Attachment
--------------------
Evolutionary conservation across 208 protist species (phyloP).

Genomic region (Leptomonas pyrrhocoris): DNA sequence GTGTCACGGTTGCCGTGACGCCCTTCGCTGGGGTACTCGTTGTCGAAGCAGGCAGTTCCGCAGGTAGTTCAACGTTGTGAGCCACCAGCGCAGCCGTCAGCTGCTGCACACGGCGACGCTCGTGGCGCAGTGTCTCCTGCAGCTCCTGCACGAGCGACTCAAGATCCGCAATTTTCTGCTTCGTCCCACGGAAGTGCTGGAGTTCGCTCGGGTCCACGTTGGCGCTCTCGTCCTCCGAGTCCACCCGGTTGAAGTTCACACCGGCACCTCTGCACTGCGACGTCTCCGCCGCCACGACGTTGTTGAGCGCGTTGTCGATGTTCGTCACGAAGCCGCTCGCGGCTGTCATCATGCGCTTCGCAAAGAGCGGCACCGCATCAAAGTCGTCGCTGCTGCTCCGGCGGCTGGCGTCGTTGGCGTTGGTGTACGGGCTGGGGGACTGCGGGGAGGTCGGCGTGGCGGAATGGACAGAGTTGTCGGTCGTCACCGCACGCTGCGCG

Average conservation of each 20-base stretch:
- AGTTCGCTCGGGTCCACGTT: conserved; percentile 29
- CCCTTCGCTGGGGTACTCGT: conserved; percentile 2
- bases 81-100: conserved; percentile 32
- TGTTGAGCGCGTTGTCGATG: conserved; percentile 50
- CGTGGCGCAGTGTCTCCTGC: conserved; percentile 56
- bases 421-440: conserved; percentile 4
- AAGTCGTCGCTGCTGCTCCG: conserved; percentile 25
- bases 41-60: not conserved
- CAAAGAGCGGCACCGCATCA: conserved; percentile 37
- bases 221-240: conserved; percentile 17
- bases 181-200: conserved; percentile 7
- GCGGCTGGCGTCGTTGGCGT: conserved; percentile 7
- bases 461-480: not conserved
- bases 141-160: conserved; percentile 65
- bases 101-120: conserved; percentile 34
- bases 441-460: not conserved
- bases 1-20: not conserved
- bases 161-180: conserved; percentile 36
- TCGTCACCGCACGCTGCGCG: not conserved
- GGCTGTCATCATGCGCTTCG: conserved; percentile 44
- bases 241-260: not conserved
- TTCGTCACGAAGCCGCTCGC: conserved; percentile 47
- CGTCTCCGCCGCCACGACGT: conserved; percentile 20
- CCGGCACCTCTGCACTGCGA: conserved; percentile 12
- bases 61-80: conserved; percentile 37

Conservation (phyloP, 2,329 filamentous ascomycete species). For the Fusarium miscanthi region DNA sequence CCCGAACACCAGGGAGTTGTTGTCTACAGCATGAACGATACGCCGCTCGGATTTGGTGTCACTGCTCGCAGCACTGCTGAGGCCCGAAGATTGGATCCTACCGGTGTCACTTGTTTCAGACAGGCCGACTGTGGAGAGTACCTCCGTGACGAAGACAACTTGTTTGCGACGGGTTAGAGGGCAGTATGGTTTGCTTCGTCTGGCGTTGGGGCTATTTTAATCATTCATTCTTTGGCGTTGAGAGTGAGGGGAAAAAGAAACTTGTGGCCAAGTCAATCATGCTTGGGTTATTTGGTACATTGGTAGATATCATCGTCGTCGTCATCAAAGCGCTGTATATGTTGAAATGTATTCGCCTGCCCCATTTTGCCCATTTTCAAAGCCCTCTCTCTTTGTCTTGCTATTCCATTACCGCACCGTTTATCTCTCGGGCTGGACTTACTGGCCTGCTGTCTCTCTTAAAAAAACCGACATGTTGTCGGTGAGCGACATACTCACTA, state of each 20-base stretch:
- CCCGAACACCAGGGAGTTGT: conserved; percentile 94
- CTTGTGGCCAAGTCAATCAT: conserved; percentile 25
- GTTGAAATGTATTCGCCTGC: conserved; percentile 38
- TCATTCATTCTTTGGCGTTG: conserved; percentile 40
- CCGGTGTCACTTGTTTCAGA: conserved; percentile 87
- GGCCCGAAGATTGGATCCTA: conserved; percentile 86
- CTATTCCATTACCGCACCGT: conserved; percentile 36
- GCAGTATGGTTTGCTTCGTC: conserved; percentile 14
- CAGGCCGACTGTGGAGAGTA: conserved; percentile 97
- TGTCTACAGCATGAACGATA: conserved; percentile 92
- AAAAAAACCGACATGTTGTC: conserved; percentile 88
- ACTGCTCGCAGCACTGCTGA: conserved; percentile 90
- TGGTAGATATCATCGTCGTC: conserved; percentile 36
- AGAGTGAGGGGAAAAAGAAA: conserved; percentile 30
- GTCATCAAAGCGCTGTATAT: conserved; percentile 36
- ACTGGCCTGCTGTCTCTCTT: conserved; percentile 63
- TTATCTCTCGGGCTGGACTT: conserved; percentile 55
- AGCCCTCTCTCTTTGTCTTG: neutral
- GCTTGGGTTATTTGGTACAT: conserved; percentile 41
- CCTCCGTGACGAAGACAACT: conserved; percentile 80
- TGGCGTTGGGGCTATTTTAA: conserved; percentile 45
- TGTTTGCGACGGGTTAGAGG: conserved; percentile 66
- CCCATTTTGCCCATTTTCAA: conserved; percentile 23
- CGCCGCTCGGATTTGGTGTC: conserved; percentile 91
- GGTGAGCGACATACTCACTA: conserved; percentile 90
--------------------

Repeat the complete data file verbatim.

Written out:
Evolutionary conservation across 208 protist species (phyloP).

Genomic region (Leptomonas pyrrhocoris): DNA sequence GTGTCACGGTTGCCGTGACGCCCTTCGCTGGGGTACTCGTTGTCGAAGCAGGCAGTTCCGCAGGTAGTTCAACGTTGTGAGCCACCAGCGCAGCCGTCAGCTGCTGCACACGGCGACGCTCGTGGCGCAGTGTCTCCTGCAGCTCCTGCACGAGCGACTCAAGATCCGCAATTTTCTGCTTCGTCCCACGGAAGTGCTGGAGTTCGCTCGGGTCCACGTTGGCGCTCTCGTCCTCCGAGTCCACCCGGTTGAAGTTCACACCGGCACCTCTGCACTGCGACGTCTCCGCCGCCACGACGTTGTTGAGCGCGTTGTCGATGTTCGTCACGAAGCCGCTCGCGGCTGTCATCATGCGCTTCGCAAAGAGCGGCACCGCATCAAAGTCGTCGCTGCTGCTCCGGCGGCTGGCGTCGTTGGCGTTGGTGTACGGGCTGGGGGACTGCGGGGAGGTCGGCGTGGCGGAATGGACAGAGTTGTCGGTCGTCACCGCACGCTGCGCG

Average conservation of each 20-base stretch:
- AGTTCGCTCGGGTCCACGTT: conserved; percentile 29
- CCCTTCGCTGGGGTACTCGT: conserved; percentile 2
- bases 81-100: conserved; percentile 32
- TGTTGAGCGCGTTGTCGATG: conserved; percentile 50
- CGTGGCGCAGTGTCTCCTGC: conserved; percentile 56
- bases 421-440: conserved; percentile 4
- AAGTCGTCGCTGCTGCTCCG: conserved; percentile 25
- bases 41-60: not conserved
- CAAAGAGCGGCACCGCATCA: conserved; percentile 37
- bases 221-240: conserved; percentile 17
- bases 181-200: conserved; percentile 7
- GCGGCTGGCGTCGTTGGCGT: conserved; percentile 7
- bases 461-480: not conserved
- bases 141-160: conserved; percentile 65
- bases 101-120: conserved; percentile 34
- bases 441-460: not conserved
- bases 1-20: not conserved
- bases 161-180: conserved; percentile 36
- TCGTCACCGCACGCTGCGCG: not conserved
- GGCTGTCATCATGCGCTTCG: conserved; percentile 44
- bases 241-260: not conserved
- TTCGTCACGAAGCCGCTCGC: conserved; percentile 47
- CGTCTCCGCCGCCACGACGT: conserved; percentile 20
- CCGGCACCTCTGCACTGCGA: conserved; percentile 12
- bases 61-80: conserved; percentile 37

Conservation (phyloP, 2,329 filamentous ascomycete species). For the Fusarium miscanthi region DNA sequence CCCGAACACCAGGGAGTTGTTGTCTACAGCATGAACGATACGCCGCTCGGATTTGGTGTCACTGCTCGCAGCACTGCTGAGGCCCGAAGATTGGATCCTACCGGTGTCACTTGTTTCAGACAGGCCGACTGTGGAGAGTACCTCCGTGACGAAGACAACTTGTTTGCGACGGGTTAGAGGGCAGTATGGTTTGCTTCGTCTGGCGTTGGGGCTATTTTAATCATTCATTCTTTGGCGTTGAGAGTGAGGGGAAAAAGAAACTTGTGGCCAAGTCAATCATGCTTGGGTTATTTGGTACATTGGTAGATATCATCGTCGTCGTCATCAAAGCGCTGTATATGTTGAAATGTATTCGCCTGCCCCATTTTGCCCATTTTCAAAGCCCTCTCTCTTTGTCTTGCTATTCCATTACCGCACCGTTTATCTCTCGGGCTGGACTTACTGGCCTGCTGTCTCTCTTAAAAAAACCGACATGTTGTCGGTGAGCGACATACTCACTA, state of each 20-base stretch:
- CCCGAACACCAGGGAGTTGT: conserved; percentile 94
- CTTGTGGCCAAGTCAATCAT: conserved; percentile 25
- GTTGAAATGTATTCGCCTGC: conserved; percentile 38
- TCATTCATTCTTTGGCGTTG: conserved; percentile 40
- CCGGTGTCACTTGTTTCAGA: conserved; percentile 87
- GGCCCGAAGATTGGATCCTA: conserved; percentile 86
- CTATTCCATTACCGCACCGT: conserved; percentile 36
- GCAGTATGGTTTGCTTCGTC: conserved; percentile 14
- CAGGCCGACTGTGGAGAGTA: conserved; percentile 97
- TGTCTACAGCATGAACGATA: conserved; percentile 92
- AAAAAAACCGACATGTTGTC: conserved; percentile 88
- ACTGCTCGCAGCACTGCTGA: conserved; percentile 90
- TGGTAGATATCATCGTCGTC: conserved; percentile 36
- AGAGTGAGGGGAAAAAGAAA: conserved; percentile 30
- GTCATCAAAGCGCTGTATAT: conserved; percentile 36
- ACTGGCCTGCTGTCTCTCTT: conserved; percentile 63
- TTATCTCTCGGGCTGGACTT: conserved; percentile 55
- AGCCCTCTCTCTTTGTCTTG: neutral
- GCTTGGGTTATTTGGTACAT: conserved; percentile 41
- CCTCCGTGACGAAGACAACT: conserved; percentile 80
- TGGCGTTGGGGCTATTTTAA: conserved; percentile 45
- TGTTTGCGACGGGTTAGAGG: conserved; percentile 66
- CCCATTTTGCCCATTTTCAA: conserved; percentile 23
- CGCCGCTCGGATTTGGTGTC: conserved; percentile 91
- GGTGAGCGACATACTCACTA: conserved; percentile 90